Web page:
India is planning a massive shift to electric vehicles (EVs) over the next decade and a half. It is understood that the National Institution for Transforming India (NITI Aayog), the premier policy think-tank of the government of India which provides both directional and policy inputs, has recommended lowering of taxes and interest rates for loans on EVs.
This would also involve capping sales of conventional cars, thereby signalling a dramatic shift in policy in India, one of the world's fastest growing auto markets which in FY'16-17 crossed three million sales in the passenger vehicle market.
According to Reuters, a 90-page draft report has suggested that the government open a battery plant by the end of 2018 and use tax revenues from the sale of petrol and diesel-engined vehicles to set up charging stations for EVs. The NITI Aayog draft policy’s recommendations are aimed at electrifying all vehicles in the country by 2032 and will likely shape a new mobility.
The report, which is to be made public later this week, focuses solely on EVs and marks a sharp shift from the current policy that incentivises both hybrid vehicles – which combine fossil fuel and electric power – and electric cars.
The ‘Transformative Mobility Solutions for India’ report, co-produced with US consultancy Rocky Mountain Institute, comes a little over two months after the NITI Aayog held a high-level workshop on advancing passenger mobility and transportation in New Delhi. The aim of the workshop was to explore technologies and business models to help India leapfrog the traditional approach to passenger mobility and transportation.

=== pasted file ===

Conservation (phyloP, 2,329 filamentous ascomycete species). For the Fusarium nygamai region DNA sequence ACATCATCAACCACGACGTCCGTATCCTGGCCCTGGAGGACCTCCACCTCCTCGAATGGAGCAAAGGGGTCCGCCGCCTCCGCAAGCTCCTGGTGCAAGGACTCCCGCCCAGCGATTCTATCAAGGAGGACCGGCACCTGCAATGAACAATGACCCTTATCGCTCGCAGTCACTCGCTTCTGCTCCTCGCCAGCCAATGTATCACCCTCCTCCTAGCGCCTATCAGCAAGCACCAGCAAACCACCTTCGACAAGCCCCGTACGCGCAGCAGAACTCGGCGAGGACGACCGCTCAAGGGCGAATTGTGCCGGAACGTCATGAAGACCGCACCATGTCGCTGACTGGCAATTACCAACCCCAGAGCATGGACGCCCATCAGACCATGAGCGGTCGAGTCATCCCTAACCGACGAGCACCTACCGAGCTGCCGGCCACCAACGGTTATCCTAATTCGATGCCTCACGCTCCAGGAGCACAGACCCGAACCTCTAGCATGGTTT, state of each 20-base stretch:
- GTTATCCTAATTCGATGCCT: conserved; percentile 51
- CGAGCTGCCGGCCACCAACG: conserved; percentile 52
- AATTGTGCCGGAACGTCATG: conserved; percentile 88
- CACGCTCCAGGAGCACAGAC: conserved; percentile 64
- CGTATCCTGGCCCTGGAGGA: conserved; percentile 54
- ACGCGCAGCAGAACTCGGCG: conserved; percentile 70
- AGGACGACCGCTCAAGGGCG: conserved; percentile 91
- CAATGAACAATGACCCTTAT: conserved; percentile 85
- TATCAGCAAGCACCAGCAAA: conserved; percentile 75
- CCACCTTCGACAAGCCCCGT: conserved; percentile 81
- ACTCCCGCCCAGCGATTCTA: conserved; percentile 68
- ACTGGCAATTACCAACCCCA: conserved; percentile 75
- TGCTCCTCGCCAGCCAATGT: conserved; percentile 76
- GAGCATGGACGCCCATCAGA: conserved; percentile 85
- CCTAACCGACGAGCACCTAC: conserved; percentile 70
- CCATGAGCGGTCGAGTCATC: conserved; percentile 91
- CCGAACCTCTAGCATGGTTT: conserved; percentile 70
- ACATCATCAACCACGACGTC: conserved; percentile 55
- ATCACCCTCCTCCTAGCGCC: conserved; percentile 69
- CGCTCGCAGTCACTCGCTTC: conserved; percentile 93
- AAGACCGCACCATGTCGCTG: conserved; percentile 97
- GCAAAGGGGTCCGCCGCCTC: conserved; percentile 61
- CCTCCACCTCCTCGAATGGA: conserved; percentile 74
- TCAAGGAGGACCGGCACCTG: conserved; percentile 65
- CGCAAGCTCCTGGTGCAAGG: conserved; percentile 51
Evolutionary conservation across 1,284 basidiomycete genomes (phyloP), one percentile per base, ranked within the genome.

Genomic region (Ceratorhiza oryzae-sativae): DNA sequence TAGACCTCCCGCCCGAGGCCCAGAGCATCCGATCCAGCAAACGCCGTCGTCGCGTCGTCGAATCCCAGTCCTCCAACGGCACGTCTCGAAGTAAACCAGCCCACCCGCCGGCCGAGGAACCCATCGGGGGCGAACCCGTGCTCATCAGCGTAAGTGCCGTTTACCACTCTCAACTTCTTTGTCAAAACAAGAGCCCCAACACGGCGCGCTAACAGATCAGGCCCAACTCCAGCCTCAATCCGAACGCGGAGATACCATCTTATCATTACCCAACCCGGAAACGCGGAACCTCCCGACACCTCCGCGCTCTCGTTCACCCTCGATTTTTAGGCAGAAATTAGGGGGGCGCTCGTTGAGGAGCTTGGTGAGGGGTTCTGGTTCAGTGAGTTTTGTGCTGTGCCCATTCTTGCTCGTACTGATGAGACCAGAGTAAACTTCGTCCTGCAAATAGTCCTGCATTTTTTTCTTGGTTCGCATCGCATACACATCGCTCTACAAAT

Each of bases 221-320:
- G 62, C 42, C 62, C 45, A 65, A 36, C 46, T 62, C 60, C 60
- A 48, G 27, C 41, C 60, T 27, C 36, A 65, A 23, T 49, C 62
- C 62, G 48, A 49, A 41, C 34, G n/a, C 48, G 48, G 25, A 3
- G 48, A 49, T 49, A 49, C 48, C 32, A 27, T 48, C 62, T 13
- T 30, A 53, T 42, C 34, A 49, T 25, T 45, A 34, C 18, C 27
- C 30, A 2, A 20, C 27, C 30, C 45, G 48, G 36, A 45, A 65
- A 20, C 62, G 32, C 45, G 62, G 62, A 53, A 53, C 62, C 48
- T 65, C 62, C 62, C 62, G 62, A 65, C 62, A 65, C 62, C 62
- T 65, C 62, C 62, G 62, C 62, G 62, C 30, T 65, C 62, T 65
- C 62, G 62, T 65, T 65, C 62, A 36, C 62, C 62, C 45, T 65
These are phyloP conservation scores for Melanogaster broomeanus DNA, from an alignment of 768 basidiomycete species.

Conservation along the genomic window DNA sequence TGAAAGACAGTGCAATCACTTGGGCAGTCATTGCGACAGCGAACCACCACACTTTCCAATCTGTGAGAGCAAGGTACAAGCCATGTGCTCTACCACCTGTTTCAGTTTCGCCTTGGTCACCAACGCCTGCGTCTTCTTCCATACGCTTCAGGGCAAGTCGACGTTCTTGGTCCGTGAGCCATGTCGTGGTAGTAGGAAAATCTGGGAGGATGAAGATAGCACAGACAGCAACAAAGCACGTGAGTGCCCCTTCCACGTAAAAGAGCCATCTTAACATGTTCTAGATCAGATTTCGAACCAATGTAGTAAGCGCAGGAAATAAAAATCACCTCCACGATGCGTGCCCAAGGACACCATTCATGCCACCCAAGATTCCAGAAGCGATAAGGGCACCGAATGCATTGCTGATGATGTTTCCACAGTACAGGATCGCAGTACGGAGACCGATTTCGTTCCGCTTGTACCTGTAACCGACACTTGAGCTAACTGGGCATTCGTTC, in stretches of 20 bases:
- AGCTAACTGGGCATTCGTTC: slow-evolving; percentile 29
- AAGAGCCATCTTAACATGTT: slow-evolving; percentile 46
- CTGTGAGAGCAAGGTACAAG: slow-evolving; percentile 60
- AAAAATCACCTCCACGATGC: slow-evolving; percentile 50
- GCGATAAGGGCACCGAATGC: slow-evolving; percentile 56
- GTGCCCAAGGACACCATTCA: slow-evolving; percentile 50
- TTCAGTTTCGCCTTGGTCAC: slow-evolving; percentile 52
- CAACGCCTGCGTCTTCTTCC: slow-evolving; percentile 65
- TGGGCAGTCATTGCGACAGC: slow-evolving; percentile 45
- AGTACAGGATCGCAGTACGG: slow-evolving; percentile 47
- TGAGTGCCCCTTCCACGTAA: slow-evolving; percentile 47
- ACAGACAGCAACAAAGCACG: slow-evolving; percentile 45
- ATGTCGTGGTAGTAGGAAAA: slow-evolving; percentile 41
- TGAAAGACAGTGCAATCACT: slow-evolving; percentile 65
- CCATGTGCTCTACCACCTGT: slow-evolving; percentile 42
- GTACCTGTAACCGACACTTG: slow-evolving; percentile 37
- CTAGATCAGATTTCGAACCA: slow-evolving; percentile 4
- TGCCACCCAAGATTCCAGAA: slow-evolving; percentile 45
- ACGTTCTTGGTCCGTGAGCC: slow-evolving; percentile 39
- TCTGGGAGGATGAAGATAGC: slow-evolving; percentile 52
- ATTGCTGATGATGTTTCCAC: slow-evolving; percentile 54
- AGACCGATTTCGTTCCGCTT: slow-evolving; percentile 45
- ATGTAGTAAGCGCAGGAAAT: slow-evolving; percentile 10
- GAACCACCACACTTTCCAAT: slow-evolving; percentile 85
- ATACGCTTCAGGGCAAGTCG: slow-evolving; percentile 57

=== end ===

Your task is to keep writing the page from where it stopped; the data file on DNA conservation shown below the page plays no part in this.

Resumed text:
The NITI Aayog's recommendations are aimed at discouraging use of fossil fuel, a strategy which is similar to that of China which also is aggressively driving sales of plug-in EVs.
India, the third-largest consumer of fossil fuels in the world and 80 percent dependent on imports to its domestic demand, is looking to slash its crude oil import by half by 2030.
Officials acknowledge the blueprint faces challenges. High battery costs would push up car prices and a lack of charging stations and other infrastructure means car makers, who have been consulted on the proposals ahead of publication, would hesitate to make the necessary investment in the technology.
"If we accelerate EV growth, it will be a disruption for the auto sector and would require investment, but if we're not able to adapt quickly, we risk being net importers of batteries," a government source told Reuters. "There has been a resistance from car makers."
While Maruti Suzuki India, the largest-selling carmaker in the country, has invested in mild-hybrid technology (SHVS), which makes less use of electric power than full hybrids, Toyota and Honda sell their Camry Hybrid and Accord Hybrid sedans in the country. Mahindra & Mahindra is the only manufacturer of electric vehicles in India with its e2o, e-Verito and e-Maxximo.